I hate it when people make blanket statements like that. It isn't like we all walk around with badges on identifying the worst life events we've gone through. There are lots of reasons women have to give up their kids for adoption. How was she to know the person she was talking to hadn't been down a similar path? She doesn't sound very empathic. Nothing is ever that black and white.

NadiaWadia Mon 26-Aug-13 00:14:09

Your friend has not much awareness of different attitudes in different times and places. Maybe she's not too bright? But nothing for you to be particularly sad about, really.

AnyCraic Mon 26-Aug-13 00:10:18


AnyCraic Mon 26-Aug-13 00:10:00

Depends on the country. In 70s (and early - mid 80s) Ireland many women were still giving babies up for adoption as they were unmarried. Most didn't want to but felt they didn't have a choice as they would bring shame on their families.

Either way your friend is BU as attitudes in society were v different back then whenever then was so she can't really say what she would or would not have dine

SaucyJack Mon 26-Aug-13 00:07:43


She's entitled to have strong feelings against having her own (imaginary 1970s unplanned pg) child adopted.

Part of being pro choice regarding conception/pregnancy/adoption means respecting every other woman's right to make her own decisions based on her individual values.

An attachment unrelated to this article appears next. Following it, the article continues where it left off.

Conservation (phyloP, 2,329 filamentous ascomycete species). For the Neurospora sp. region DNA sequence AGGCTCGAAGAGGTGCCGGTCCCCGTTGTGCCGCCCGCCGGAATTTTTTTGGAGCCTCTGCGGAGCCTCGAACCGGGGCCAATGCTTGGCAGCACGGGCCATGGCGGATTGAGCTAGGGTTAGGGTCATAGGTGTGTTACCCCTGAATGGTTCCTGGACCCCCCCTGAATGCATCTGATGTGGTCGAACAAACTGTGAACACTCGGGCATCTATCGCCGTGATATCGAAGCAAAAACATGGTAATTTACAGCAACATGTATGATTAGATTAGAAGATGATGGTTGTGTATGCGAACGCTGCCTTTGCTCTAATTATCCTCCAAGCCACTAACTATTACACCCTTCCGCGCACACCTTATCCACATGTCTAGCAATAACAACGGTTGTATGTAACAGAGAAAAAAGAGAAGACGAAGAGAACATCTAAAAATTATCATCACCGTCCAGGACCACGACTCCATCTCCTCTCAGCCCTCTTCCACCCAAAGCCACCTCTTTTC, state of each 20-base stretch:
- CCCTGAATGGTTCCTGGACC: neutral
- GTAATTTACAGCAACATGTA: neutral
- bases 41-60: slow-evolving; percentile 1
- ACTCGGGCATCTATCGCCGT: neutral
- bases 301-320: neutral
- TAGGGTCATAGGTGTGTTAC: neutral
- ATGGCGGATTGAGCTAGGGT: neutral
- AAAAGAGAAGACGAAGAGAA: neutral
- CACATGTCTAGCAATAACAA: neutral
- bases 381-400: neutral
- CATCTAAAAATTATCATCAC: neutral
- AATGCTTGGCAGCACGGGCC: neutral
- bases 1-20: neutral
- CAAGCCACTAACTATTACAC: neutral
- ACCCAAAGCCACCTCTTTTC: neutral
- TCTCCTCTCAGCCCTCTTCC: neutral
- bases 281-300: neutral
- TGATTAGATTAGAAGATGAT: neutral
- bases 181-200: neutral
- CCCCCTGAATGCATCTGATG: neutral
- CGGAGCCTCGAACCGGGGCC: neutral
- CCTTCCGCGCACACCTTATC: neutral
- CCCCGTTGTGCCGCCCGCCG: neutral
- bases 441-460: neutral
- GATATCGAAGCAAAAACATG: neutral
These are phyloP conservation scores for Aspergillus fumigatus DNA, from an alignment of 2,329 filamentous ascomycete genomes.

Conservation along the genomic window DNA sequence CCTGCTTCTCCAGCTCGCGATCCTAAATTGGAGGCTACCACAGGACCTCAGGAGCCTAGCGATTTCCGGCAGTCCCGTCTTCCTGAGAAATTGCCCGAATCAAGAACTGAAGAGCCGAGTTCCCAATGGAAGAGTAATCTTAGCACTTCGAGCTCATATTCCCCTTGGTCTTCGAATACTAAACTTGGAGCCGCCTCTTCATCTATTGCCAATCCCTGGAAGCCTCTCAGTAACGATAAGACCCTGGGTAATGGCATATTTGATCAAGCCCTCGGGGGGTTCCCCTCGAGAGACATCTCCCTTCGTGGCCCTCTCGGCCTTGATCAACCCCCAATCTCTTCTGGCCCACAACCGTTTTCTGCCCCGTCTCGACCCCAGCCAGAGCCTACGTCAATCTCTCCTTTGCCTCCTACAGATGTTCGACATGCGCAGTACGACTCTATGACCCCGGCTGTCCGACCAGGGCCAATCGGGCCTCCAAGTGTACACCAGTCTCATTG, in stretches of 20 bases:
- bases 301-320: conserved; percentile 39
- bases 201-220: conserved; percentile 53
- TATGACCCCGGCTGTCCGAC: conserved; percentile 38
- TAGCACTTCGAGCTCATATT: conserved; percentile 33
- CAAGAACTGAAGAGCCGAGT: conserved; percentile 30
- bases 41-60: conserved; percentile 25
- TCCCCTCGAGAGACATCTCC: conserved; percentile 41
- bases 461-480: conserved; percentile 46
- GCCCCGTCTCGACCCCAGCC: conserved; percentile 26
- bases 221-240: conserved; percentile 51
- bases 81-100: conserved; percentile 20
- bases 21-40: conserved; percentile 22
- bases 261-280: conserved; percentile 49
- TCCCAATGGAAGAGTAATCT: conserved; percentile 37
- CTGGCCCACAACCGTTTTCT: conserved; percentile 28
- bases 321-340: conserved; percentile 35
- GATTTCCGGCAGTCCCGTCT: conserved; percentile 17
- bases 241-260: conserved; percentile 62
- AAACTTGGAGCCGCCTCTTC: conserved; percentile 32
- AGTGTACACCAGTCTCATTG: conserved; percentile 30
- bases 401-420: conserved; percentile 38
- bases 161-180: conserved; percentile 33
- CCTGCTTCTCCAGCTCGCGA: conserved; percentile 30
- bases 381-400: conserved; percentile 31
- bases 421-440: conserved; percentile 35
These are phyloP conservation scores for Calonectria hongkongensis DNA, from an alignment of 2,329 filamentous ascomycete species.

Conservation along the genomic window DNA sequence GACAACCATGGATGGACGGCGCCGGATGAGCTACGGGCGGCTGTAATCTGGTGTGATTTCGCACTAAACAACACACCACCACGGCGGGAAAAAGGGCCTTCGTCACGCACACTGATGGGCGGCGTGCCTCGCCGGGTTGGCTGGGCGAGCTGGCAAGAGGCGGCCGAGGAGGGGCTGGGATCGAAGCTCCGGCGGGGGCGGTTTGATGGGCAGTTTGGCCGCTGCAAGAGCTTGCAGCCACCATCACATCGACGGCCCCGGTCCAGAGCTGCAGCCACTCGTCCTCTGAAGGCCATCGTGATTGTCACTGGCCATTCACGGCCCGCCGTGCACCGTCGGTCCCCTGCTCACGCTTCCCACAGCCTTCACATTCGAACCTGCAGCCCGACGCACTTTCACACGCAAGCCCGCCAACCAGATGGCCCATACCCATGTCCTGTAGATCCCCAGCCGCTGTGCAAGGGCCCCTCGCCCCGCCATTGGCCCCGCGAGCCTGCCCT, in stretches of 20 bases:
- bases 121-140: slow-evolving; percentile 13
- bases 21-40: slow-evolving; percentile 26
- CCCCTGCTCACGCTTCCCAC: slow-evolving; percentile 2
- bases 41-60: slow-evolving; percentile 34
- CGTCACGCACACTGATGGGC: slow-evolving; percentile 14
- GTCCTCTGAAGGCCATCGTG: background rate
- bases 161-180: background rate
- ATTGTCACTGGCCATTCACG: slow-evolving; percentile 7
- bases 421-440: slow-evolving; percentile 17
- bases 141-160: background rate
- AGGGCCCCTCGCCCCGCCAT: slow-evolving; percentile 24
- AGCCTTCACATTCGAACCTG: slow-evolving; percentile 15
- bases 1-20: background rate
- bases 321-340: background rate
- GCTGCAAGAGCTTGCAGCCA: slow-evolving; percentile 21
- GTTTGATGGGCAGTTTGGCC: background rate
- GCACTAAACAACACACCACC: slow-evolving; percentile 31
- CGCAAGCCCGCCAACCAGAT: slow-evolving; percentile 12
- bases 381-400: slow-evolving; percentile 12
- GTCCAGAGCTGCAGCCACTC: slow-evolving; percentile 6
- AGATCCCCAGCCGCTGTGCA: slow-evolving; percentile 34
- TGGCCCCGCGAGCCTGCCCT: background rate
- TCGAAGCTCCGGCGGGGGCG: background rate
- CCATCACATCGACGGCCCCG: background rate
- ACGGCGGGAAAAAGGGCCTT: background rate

And yes, get a real world life!

NadiaWadia Mon 26-Aug-13 00:05:30

And women pregnant and unmarried would normally be expected to give the babies up for adoption, I remember the actress Pauline Collins wrote her memoir 'Letter to Louise' about her own experience of giving up her baby in the early 60s. She found it very upsetting, but it was just expected as the norm, and she thought she was doing the right thing, so that her daughter could have a 'proper family'.

Also, I have an idea it might not have been possible to get any help from the state as a single parent, maybe not even council accommodation. And of course that would be even more so in the US.

squoosh Mon 26-Aug-13 00:04:01

It was the early 60s.

NadiaWadia Mon 26-Aug-13 00:00:24

If you mean when Peggy had Pete's baby (and didn't even realise she was pregnant) than I'm sure this was supposed to be happening in the early/mid 60s, not 70s, so probably a bit more conservative then.

Jan49 Sun 25-Aug-13 23:48:59

I think your friend's reaction was harsh but why on earth did you say the pg woman would be "branded a whore" by most people??????? You're talking about the 1970s not the 1900's.confused It really wasn't that bad.

cory Sun 25-Aug-13 23:48:47

Excuse me, but you are talking about the 1870's here, aren't you?

I am old enough to have been around in the 1970's and I can assure you that women were not branded whores for having an extra-marital baby. And that there were plenty of working single mothers.

MaryJayneHeart Sun 25-Aug-13 23:44:08

I was having a Mad Men marathon, and told my friend that I found one storyline upsetting that a woman had just been given a promotion and then suddenly gone into labour (she had no idea she was pregnant) and then giving her baby away, she couldn't even bring herself to hold him. And further episodes down the line you can see that of course it has had an effect on her.

My friend did this hmm and said "That's disgusting, I would never give my baby away"

It make me sad that although it's a tv show I'm sure this situation was common, she was a single woman working in a very male dominated environment in the 70s.

She would have been branded a whore by most people, lost her job, wouldn't be able to support her baby, could lose friends and family, the father was a married man who would have denied the child was his.

I just found her reaction to be quite harsh. Aibu?